Who Doesn't Get It?
I woke up early this morning, flipped on ESPN and caught the tail end of "The Sports Reporters." I enjoy the show--despite it often coming off as preachy--but something Mitch Albom said caught my attention. During his final monologue, Albom discussed the death of Walter Cronkite. In doing so, Albom stated that young people "Don't see what the big deal is" about the legendary newsman.
Now, at 29 I'm not quite sure I can still consider myself--or speak for--'young people', but that didn't stop me from finding Albom's remarks incredibly condescending. I'm sure if you asked Albom what his kids thought about Cronkite, he would say they had tremendous reverence and respect for the man. So the 'young people' Albom is talking about are not his kids, they're yours or even perhaps you.
First of all, I think young people have as much respect for Cronkite--who came to prominence decades before people my age were even born--as you can have for someone whom you did not personally witness at the peak of their career. Naturally there will be something of a disconnect, likely the same way Albom's parents didn't see what the big deal was about Elvis or Woodstock. I have tremendous respect for Cronkite, but he declared his retirement in 1980, when I was exactly one year old, and he began anchoring the CBS evening news in 1962, 17 years before I was born. The vast majority of my knowledge about Cronkite comes from reading about him after the fact, yet I absolutely do know why he is a 'big deal'. And if you take a cursory glance over at his mentions on Twitter, a great many people from my generation revere the man's career and his influence.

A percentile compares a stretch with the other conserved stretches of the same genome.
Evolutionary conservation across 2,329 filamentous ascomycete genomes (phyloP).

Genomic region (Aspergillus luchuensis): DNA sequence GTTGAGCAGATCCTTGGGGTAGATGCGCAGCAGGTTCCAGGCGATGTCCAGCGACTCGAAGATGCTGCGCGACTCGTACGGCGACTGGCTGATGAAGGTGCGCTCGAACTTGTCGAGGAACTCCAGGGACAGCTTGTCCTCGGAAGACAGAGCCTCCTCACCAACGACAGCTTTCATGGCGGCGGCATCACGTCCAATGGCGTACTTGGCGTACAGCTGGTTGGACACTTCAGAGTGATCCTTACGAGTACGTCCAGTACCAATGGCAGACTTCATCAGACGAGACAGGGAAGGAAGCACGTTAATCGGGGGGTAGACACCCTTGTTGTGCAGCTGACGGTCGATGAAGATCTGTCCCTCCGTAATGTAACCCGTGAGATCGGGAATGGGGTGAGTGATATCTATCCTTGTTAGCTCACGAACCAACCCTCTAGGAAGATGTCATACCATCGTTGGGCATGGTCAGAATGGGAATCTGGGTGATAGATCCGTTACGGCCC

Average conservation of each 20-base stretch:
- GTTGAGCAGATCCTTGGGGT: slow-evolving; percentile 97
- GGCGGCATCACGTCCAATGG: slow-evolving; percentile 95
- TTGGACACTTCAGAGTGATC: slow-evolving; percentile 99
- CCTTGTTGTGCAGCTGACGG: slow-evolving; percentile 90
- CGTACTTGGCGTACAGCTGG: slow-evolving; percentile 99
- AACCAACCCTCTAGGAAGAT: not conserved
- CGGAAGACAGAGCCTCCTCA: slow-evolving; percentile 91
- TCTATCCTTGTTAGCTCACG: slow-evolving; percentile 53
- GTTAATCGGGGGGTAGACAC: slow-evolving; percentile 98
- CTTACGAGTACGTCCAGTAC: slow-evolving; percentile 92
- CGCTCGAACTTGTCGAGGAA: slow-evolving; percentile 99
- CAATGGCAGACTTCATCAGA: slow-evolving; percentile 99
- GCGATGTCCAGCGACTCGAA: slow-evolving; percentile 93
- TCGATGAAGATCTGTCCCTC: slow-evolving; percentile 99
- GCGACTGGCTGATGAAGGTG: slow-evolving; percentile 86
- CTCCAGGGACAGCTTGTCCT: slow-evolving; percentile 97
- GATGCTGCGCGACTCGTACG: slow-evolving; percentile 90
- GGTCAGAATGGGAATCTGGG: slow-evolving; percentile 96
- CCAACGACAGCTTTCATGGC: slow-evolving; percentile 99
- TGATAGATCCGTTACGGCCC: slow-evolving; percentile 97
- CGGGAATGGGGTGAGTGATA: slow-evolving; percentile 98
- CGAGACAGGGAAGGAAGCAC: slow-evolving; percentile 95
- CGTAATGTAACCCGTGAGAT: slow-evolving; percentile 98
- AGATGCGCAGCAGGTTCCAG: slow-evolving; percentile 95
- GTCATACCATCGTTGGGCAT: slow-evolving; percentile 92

Second, I guarantee Albom's statement was not made after polling hundreds of young people (and what age does the term 'young people' encompass? 18? 25? 38? 6? I picture Albom as the judge from 'My Cousin Vinny' asking, "What is a yout?"). It was made from of a feeling of superiority that he understands the significance of Cronkite's life whereas all these stupid little kids--what with their Xboxes and their Beyonces and their YouTubes--do not. Here's the thing: if people who grew up with Cronkite and understand his significance take the time to explain his legacy to those who did not witness it, odds are they would respect the man. Now, I respect what Albom has done in terms of philanthropy and I happen to think he's a pretty good sportswriter. But if these young people Albom refers to don't see what the big deal is, it is not their fault but the fault of those in Albom's generation who failed to teach them.
The bottom line is this: young people look up to those who speak to them, not at them. And by making such a silly, contrived, out-of-touch statement, I dare say that Albom is the one who doesn't get it.